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Reading the worried mind of Tim Geithner

By David Frum, CNN Contributor
U.S. Treasury Secretary Timothy Geithner testifies before the Senate Finance Committee on Capitol Hill in June.
U.S. Treasury Secretary Timothy Geithner testifies before the Senate Finance Committee on Capitol Hill in June.
  • David Frum: If you could read Geithner's mind, you might find he's praying for time
  • Frum says time is needed for consumers to pay off debt, for businesses to start hiring
  • He says it may already be too late for Democrats to avoid a shellacking in the midterms
  • Geithner has to be wishing for a break that will get the economy growing fast, he says

Editor's note: David Frum writes a weekly column for A special assistant to President George W. Bush in 2001-02, he is the author of six books, including "Comeback: Conservatism That Can Win Again," and is the editor of FrumForum.

(CNN) -- William Safire used to write a column in which he'd try to read the mind of some world leader and imagine what Mikhail Gorbachev or Anwar Sadat really thought, as opposed to the diplomatic niceties they were obliged to utter aloud.

In homage to the master, let me try an imitation: reading Treasury Secretary Timothy Geithner's mind.

"Everybody asks me what the next plan is. There is no plan! We have broken our leg and we have to wait for the leg to heal. It's just a matter of time. And most of the bright ideas to heal faster will only make things worse.

"The banks need time. They are all broke. We have them on life support, lending them money at 0 percent and then allowing them to buy Treasury bonds at 2 percent. It's basically welfare to help them reduce their debts.

"Consumers need time. We can sprinkle money at them, but they aren't going to spend it. They borrowed and borrowed during the real estate bubble. Now they are paying off their credit cards, paying down their home equity lines. Don't look to them to start buying again until they feel more confidence they won't be laid off tomorrow.

"Employers need time. They won't resume hiring until business revives, and business won't revive until consumers have paid off their debts. Paul Krugman keeps telling me that the U.S. government should play the role of consumers: Borrow another trillion dollars and start buying something, anything. Easy for him to say -- he won't get the 2 a.m. margin call from the central bank of China.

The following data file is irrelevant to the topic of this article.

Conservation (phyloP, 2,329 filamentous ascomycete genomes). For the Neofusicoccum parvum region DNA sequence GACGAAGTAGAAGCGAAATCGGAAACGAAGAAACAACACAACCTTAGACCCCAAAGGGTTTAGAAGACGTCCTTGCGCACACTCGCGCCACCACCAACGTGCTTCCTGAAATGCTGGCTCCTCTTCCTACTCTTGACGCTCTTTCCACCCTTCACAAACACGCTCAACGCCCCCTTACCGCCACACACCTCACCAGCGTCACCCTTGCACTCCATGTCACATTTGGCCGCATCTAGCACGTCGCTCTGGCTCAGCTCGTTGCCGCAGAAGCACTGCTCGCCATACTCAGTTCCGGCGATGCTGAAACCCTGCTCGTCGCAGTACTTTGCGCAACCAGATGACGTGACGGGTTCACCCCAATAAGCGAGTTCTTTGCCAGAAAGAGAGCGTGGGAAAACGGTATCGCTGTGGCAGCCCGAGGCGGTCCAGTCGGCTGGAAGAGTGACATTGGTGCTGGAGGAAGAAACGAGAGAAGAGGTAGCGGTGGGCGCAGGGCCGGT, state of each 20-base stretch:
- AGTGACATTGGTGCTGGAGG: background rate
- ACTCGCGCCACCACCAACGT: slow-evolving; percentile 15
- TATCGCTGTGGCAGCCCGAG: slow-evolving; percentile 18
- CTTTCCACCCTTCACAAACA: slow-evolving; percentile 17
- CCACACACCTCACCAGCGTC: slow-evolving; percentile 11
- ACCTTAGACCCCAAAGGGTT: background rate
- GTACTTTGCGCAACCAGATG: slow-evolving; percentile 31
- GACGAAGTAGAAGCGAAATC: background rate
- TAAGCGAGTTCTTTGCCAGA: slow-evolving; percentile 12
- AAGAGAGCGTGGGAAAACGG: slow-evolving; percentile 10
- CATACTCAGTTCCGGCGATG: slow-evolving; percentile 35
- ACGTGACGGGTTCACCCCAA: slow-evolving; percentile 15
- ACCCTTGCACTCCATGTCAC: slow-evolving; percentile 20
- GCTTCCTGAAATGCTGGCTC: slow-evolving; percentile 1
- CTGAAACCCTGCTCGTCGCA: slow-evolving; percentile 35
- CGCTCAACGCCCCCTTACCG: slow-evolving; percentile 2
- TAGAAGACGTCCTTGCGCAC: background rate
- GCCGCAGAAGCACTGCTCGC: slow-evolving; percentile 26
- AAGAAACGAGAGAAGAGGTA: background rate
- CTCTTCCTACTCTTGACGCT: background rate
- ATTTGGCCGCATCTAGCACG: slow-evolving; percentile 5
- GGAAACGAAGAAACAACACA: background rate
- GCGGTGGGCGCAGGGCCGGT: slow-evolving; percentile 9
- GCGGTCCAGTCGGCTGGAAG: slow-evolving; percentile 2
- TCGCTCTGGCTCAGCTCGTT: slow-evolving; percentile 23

"Homeowners need time. We've got 9 million of them who carry more mortgage debt than their house is worth. Since house prices probably will not rise anytime soon, we need to bring that debt down -- which means we need them to build equity by continuing to pay their monthly mortgage coupon, even if that coupon represents a bad deal for most of them.

"The president's stimulus bill was supposed to buy time. We figured $800 billion would lower the unemployment rate by a couple of points for a couple of years. Get us through the worst of it, deliver some results in time for the 2010 elections. Real recovery would follow in 2011 and 2012.

"It has not worked. My economists tell me that the money bought something -- probably things would have been even worse otherwise. Maybe they're right, who knows. But 'we beat the spread' doesn't impress members of Congress -- or voters. Whatever time we bought, we long ago used up.

"So now we're facing Armageddon in November. House looks gone for sure, maybe the Senate too. Worst part will be sitting in front of congressional committees, taking questions from those clowns, and never once being allowed to answer the way I want to answer: 'Hey, it was your team that trashed the U.S. economy. We're just the cleaning staff.' Better keep my mouth shut or they'll impeach the president.

"Look on the bright side. They don't take office until January. And then ... it's a long ride to 2012. Anything could happen over the next 24 months. The recovery could show up. The price of oil could drop. The Chinese could start buying U.S. goods.

"Or else ... maybe somebody on Wall Street will want to hire a former treasury secretary?"

The opinions expressed in this commentary are solely those of David Frum.